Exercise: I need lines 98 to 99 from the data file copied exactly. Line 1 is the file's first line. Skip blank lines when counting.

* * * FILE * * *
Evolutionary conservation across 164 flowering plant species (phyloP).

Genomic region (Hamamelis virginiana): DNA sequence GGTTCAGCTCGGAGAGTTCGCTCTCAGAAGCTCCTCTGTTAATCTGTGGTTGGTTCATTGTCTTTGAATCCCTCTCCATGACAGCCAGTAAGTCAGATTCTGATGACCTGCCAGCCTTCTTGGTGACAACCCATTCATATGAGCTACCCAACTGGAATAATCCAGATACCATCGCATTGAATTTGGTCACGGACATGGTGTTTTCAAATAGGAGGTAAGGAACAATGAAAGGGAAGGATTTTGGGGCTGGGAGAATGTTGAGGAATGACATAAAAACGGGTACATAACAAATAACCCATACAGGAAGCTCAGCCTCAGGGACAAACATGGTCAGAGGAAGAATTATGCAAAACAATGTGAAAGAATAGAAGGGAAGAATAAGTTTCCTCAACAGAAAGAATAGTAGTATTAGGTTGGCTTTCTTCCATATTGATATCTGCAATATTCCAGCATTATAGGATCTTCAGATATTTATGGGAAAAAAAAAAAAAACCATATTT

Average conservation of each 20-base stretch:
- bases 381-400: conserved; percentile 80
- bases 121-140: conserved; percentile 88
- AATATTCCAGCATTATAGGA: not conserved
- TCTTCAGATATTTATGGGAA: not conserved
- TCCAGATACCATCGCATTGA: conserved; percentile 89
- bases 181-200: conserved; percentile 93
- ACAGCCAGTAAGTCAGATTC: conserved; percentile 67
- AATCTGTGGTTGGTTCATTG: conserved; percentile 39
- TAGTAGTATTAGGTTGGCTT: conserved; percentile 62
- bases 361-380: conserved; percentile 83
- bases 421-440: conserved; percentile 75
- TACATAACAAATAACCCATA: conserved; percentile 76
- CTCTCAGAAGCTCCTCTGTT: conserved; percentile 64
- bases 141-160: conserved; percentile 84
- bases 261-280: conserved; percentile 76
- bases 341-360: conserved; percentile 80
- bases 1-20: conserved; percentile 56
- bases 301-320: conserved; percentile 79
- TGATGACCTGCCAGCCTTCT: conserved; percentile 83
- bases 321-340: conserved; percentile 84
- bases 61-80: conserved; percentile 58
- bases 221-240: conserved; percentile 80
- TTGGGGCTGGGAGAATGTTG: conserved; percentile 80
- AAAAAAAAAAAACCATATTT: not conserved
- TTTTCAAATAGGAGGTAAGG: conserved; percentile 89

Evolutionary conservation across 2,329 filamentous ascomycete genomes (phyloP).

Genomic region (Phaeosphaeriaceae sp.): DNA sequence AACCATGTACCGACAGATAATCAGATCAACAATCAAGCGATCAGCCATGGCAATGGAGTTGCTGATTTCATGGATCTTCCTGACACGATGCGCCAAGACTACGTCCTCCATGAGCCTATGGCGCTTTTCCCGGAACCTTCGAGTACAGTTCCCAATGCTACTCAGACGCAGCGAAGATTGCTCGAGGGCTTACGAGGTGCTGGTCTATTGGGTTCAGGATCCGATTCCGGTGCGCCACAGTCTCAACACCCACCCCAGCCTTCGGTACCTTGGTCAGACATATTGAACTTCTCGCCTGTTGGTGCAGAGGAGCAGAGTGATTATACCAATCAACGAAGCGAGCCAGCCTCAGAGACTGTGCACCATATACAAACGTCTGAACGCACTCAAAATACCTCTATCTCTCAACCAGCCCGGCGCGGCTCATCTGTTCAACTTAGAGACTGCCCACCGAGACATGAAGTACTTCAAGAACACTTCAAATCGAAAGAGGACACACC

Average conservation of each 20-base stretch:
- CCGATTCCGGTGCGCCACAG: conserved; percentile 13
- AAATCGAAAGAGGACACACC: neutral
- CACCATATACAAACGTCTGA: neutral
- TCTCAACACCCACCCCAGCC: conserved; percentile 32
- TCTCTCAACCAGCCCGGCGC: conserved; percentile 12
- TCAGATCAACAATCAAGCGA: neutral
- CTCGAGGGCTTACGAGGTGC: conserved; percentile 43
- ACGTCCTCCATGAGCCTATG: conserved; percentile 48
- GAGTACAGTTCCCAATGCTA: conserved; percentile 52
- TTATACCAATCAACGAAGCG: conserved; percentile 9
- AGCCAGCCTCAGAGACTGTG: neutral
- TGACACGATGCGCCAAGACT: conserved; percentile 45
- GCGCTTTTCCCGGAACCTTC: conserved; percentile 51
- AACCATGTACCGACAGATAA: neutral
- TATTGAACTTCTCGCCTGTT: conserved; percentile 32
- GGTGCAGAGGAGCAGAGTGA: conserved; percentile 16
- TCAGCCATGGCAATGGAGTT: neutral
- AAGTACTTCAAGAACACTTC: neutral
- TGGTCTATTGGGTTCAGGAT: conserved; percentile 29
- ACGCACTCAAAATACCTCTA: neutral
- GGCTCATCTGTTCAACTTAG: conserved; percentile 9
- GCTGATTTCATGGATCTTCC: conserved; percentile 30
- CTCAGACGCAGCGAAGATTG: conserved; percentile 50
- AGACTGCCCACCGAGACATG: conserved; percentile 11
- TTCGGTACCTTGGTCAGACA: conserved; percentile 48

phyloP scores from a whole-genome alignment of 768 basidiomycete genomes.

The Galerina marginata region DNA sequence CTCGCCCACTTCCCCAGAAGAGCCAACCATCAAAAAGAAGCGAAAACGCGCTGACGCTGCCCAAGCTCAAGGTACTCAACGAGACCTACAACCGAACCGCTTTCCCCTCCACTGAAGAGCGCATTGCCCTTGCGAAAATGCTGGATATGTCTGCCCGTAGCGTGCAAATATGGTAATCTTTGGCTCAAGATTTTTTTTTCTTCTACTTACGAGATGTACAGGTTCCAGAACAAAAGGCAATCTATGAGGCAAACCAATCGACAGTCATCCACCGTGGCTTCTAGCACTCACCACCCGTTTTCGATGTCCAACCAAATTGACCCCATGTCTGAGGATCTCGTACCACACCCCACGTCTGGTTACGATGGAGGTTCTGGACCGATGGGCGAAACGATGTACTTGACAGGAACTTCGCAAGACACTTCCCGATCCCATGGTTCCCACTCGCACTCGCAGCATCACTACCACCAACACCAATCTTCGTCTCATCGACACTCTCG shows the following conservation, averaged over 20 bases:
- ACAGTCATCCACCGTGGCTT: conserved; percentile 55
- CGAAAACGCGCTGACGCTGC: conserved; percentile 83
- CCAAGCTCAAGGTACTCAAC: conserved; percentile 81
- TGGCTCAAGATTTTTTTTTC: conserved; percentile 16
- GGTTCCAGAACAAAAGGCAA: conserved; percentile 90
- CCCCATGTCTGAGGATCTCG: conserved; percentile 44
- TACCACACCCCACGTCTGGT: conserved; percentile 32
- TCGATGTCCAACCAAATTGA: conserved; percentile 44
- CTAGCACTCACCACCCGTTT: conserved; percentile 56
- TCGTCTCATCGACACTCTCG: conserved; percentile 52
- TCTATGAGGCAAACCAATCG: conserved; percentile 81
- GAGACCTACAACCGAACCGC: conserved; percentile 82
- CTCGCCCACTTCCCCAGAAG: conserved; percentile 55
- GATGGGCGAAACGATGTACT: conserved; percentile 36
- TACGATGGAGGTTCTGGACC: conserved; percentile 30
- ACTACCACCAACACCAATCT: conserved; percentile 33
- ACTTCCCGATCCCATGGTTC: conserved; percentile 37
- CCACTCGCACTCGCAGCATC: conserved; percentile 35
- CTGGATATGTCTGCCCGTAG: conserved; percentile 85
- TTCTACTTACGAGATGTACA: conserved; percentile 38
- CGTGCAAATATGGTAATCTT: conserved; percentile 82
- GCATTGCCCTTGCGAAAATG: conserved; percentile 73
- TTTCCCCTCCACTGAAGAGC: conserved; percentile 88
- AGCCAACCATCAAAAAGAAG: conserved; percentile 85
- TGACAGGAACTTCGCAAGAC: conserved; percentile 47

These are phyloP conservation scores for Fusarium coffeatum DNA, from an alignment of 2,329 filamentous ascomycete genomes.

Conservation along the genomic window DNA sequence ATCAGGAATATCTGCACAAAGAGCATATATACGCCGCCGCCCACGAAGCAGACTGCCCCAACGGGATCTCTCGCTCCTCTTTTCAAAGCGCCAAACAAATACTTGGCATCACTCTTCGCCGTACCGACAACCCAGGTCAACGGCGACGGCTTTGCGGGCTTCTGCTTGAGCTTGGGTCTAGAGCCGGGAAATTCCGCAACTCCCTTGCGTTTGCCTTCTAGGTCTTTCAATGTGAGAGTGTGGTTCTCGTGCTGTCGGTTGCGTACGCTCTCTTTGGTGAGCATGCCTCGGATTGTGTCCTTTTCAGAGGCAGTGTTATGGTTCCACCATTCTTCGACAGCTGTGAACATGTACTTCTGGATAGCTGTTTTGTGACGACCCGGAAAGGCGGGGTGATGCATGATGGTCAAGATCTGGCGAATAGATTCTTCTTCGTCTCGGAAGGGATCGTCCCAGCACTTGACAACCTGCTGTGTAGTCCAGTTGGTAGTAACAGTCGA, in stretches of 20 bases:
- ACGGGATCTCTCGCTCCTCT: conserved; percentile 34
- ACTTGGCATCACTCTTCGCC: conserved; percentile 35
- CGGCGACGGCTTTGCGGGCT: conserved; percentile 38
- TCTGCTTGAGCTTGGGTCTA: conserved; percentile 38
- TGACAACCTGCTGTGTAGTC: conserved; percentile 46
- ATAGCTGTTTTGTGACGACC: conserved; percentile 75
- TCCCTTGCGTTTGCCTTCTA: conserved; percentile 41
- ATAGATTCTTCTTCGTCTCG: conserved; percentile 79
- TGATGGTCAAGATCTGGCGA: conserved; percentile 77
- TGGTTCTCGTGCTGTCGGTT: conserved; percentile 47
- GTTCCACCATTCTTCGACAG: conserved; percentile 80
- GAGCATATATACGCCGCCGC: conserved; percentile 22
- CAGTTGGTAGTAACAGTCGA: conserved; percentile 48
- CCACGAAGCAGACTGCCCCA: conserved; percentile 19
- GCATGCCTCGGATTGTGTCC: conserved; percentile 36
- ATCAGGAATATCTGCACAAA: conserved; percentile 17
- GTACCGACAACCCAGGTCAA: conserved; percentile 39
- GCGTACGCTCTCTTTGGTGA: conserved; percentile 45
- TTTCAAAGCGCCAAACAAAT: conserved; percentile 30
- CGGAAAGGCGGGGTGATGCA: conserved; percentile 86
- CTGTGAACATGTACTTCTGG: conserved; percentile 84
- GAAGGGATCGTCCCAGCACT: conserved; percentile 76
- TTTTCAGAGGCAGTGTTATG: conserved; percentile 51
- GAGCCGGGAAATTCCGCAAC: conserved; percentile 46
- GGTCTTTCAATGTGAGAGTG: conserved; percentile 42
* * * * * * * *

- CAGTTGGTAGTAACAGTCGA: conserved; percentile 48
- CCACGAAGCAGACTGCCCCA: conserved; percentile 19